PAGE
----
User:Lucia Dossin/Reading Writing Research Methodologies/Assignment 2/Essay

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Created 13:40, 16 October 2013‎

We are now living in an socio-economic environment where our subjectivities are treated as commodities. That model has its origins in a society of control, which in its turn was built on top of a discipline society. The foundation of this model points to neoliberal capitalism, where man - or homo economicus - is seen as an informational body.

To investigate this question, we are going to refer to Michel Foucault's Discipline and Punish, Gilles Deleuze's Postscript on the Societies of Control and Maurizio Lazzarato's Immaterial Labour.

Discipline and Punish

According to Foucault, discipline 'makes individuals' (1975, p.170) by the use of these methods: hierarchical observation, normalizing judgment and examination.

Telescopes, lenses, windows that allow vigilance, collaborate to hierarchical observation, as they allow surveillance to take place on different levels: health, qualification, politics, morality. Supervision is the keyword in order to achieve a functional, efficient, optimized result.

Observation allowed for a standard, normalization, definition of what is normal, the normalizing judgment. 'The non-conforming is punishable' (Foucault, 1975, p.179). The punishable is defined in terms of a 'double juridico-natural' (Foucault, 1975, p.179) reference. As the main goal is to train the body, the aim of training cannot be so difficult as to disinterest the one being trained. It has to be perceived as achievable.

Normalizing judgment is based on 'gratification-punishment' system (Foucault, 1975, p.180). A system of privileges/privation of privileges, of indulgences, is put to service in parallel to a rank system. The rank itself serves as 'a reward or punishment', as it 'exercises a constant pressure to conform to the same model' (Foucault, 1975, p.182).

The examination is a combination of hierarchical observation and normalizing judgment. It is a 'normalizing gaze, a surveillance that makes it possible to qualify, to classify and to punish' (Foucault, 1975, p.184)

Societies of Control

The transition between Discipline Societies and Societies of Control has been accomplished over time and its large-scale implementation has taken place under Napoleon, as Deleuze(1992) reminds us.

In Societies of Control, 'the corporation has replaced the factory, and the corporation is a spirit, a gas' [...] ' The factory constituted individuals as a single body to the double advantage of the boss who surveyed each element within the mass and the unions who mobilized a mass resistance; but the corporation constantly presents the brashest rivalry as a healthy form of emulation, an excellent motivational force that opposes individuals against one another and runs through each, dividing each within.' (Deleuze, 1992, p.4/5)

In this environment, 'perpetual training tends to replace the school, and continuous control to replace examination. ' (Deleuze, 1992, p.5) Single bodies in space and time have been replaced by a continuous flow of information(al bodies), which access is granted or denied.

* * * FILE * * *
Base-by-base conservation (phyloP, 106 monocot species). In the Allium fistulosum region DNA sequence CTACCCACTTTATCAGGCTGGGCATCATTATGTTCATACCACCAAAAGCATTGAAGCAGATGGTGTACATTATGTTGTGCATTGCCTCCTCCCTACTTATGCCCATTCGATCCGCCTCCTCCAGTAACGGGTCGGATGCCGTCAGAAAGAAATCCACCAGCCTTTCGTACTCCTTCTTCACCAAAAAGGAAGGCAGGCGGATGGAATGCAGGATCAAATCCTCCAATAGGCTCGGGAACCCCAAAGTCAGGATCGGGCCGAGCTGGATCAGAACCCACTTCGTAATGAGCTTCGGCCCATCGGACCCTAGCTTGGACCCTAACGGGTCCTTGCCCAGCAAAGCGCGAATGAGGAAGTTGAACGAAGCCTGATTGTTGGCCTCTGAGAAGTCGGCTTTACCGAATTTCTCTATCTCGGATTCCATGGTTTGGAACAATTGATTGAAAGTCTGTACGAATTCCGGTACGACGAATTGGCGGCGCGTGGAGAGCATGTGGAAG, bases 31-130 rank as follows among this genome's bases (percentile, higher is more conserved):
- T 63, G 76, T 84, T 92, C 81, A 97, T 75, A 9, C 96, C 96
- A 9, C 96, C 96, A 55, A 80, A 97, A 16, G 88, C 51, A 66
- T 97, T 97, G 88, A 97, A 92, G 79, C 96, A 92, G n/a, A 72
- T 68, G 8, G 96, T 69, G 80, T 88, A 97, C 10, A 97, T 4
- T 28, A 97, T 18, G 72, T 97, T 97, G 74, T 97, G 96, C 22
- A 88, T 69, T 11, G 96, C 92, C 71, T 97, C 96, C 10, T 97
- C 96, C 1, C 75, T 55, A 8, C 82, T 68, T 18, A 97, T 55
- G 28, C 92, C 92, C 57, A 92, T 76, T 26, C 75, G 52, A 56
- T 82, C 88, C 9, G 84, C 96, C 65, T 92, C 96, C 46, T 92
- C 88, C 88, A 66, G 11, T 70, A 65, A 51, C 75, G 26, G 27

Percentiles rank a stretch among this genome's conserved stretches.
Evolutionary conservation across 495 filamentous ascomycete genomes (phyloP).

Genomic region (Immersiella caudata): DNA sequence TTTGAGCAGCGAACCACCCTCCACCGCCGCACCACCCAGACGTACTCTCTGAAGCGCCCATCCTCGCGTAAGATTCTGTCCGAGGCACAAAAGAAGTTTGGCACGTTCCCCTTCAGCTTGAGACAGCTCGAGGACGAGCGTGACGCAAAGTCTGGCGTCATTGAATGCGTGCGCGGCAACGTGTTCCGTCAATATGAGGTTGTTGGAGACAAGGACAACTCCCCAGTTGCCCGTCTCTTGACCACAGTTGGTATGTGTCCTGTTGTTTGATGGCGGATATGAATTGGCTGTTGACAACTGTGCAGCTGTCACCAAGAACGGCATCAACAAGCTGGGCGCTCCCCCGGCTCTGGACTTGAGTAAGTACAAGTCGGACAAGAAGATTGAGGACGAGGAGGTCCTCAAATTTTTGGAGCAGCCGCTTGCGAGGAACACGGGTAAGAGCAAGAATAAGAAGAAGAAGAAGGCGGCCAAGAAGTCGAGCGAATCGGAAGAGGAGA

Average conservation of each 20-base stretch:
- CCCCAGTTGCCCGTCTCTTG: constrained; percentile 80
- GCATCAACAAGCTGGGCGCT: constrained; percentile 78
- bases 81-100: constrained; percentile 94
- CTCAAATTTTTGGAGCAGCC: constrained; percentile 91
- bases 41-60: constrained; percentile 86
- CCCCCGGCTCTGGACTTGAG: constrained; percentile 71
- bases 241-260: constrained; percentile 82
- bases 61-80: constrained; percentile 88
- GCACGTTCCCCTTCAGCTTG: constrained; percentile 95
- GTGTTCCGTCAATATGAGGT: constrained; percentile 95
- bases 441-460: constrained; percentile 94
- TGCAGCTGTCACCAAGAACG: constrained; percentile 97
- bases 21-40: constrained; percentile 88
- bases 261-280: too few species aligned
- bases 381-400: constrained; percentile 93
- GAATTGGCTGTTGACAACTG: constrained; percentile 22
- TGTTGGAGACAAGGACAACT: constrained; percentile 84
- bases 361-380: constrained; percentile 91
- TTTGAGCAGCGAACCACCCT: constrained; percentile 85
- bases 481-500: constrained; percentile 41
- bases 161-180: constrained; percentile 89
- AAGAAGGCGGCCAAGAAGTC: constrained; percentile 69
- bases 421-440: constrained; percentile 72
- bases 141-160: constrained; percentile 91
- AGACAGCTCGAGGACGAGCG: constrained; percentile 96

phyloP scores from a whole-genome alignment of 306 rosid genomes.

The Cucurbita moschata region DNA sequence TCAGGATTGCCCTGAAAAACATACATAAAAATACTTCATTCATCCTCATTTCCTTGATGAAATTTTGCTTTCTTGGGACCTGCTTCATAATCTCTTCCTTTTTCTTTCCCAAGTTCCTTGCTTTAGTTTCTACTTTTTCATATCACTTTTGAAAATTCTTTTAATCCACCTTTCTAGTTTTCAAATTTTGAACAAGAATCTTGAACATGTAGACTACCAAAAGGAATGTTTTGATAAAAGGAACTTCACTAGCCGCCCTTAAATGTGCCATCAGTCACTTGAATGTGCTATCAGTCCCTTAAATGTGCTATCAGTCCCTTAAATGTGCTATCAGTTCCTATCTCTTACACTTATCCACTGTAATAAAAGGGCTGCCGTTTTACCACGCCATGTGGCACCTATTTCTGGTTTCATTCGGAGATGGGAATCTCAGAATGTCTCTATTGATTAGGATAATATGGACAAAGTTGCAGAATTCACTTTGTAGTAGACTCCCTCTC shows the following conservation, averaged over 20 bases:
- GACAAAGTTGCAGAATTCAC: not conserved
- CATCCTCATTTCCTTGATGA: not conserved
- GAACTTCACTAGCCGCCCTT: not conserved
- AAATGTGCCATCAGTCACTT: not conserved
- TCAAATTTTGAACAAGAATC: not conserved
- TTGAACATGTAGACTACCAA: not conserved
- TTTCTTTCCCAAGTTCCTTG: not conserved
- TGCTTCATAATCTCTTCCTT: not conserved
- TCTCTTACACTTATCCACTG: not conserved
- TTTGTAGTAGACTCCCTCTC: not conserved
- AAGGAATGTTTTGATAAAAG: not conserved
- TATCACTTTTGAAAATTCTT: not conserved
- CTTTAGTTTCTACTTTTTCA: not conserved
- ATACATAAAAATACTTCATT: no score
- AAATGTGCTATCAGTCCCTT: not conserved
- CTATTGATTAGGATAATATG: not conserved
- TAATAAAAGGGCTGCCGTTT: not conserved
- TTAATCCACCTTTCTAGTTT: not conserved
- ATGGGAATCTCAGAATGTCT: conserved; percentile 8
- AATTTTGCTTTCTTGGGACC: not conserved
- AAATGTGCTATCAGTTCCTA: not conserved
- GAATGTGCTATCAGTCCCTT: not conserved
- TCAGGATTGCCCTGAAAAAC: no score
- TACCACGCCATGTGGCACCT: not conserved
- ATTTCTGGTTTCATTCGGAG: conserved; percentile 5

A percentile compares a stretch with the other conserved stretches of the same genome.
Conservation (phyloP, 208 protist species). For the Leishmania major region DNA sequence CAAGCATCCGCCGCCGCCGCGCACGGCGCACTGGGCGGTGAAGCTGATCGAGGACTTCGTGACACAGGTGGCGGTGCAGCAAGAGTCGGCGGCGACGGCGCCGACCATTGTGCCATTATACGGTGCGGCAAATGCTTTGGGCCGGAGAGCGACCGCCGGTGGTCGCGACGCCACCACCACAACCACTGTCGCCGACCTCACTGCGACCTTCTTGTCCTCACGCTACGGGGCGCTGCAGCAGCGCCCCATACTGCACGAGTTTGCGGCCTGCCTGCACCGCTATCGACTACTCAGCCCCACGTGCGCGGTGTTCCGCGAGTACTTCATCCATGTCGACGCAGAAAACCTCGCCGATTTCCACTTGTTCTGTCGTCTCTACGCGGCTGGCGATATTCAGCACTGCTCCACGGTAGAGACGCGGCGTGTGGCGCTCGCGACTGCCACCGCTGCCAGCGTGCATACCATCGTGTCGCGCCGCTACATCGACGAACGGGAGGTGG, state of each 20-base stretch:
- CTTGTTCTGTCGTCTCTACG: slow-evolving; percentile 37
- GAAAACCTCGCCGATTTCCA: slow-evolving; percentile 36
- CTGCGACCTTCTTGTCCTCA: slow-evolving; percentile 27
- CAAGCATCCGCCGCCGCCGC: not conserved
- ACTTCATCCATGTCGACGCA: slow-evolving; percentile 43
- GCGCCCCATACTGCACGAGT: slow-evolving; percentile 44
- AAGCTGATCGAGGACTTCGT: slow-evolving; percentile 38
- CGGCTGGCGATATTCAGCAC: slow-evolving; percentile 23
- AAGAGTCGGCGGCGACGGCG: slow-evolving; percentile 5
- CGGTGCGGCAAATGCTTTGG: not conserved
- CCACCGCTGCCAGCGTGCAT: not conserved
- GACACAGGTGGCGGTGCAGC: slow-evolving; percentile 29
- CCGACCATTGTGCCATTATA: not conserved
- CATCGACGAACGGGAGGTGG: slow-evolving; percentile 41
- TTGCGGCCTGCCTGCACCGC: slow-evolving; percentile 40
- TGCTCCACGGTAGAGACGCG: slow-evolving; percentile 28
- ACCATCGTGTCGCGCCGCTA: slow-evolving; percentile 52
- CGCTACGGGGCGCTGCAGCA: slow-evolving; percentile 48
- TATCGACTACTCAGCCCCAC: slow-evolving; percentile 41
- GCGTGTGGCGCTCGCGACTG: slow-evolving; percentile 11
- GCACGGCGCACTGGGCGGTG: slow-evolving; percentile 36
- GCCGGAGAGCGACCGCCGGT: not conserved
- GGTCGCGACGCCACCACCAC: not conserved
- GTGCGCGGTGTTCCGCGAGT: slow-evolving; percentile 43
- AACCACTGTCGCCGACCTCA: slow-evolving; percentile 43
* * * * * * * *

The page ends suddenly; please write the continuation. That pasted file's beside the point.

The Discipline Societies have two poles: the individual and the mass. In Societies of Control, the individual x mass logic does not matter anymore, as access (or its privation) is granted on a code basis. The password is the access key.

In this context, capitalism undergoes a mutation, as it is no longer involved in production, but in assembly of components. 'What it wants to sell is services and what it wants to buy is stocks.' (Deleuze, 1992, p.6) Immaterial Labour

In this new, mutated form of capitalism, work is organized in new ways too. When our subjectivities are the traded merchandise, the commodities being bought and sold, 'the activity that produces the “cultural content”of the commodity', the immaterial labour, 'involves a series of activities that are not normally recognized as “work”: definition and fixation of cultural and artistic standards, consumer norms, public opinion.' (Lazzarato, 1996, p.1)

This mutation began in early 70's, when new technologies 'require subjectivities that are rich in knowledge'. (Lazzarato, 1996, p.1)

'The split between conception and execution, between labour and creativity, between author and audience, is simultaneously transcended within the “labour process” and reimposed as political command within the “process of valorization”.' (Lazzarato, 1996, p.2) In this context, the worker acquires some degree of responsibility in the decision making work flow and the division between work and private life tends to dissolve itself. 'Workers are expected to become “active subjects”, instead of being subjected to it as simple command'. (Lazzarato, 1996, p.3)

Each individual is an autonomous unit of the system. The system is a network of individuals. 'Immaterial workers satisfy a demand by the consumer and at the same time establish that demand' (Lazzarato, 1996, p.11) This represents an extrapolation of the internalization of discipline mechanism and the ranking system. The individual is captured in its subjectivity and in the relation between this subjectivity and society. The subjectivity is then determinant to the position (rank) of each individual in the society – as it represents the commodity, the trade value - and at the same time, the position of each individual in the society is determinant to shape, format or confirm its subjectivity as trade value.